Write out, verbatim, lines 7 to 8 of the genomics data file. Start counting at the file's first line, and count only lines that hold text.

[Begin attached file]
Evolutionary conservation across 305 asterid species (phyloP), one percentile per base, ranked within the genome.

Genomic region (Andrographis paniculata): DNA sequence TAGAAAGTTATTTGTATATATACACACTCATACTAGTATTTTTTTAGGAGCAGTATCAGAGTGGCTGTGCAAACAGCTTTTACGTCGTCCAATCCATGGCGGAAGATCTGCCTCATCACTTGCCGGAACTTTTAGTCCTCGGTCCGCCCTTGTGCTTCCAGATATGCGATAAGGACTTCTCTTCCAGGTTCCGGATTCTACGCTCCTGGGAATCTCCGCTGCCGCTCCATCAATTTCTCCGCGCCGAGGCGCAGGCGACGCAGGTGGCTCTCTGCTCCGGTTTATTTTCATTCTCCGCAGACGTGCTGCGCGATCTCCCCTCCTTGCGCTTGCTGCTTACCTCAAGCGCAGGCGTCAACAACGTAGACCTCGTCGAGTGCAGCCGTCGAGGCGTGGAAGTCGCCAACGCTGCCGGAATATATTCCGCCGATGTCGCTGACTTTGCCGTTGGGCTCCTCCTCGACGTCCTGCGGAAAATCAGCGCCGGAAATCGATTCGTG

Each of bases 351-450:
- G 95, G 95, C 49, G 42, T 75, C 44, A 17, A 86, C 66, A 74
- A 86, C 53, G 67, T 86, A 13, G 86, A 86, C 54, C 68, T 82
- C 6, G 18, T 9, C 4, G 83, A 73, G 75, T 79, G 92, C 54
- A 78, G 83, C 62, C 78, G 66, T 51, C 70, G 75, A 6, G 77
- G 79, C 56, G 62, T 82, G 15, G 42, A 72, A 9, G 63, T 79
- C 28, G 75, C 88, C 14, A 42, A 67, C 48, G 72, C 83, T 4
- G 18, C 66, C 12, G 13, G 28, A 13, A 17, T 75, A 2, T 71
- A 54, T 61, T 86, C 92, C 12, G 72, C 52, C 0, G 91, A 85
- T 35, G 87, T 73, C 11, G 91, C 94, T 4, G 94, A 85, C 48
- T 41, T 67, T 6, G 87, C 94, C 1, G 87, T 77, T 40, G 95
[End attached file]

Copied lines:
- A 78, G 83, C 62, C 78, G 66, T 51, C 70, G 75, A 6, G 77
- G 79, C 56, G 62, T 82, G 15, G 42, A 72, A 9, G 63, T 79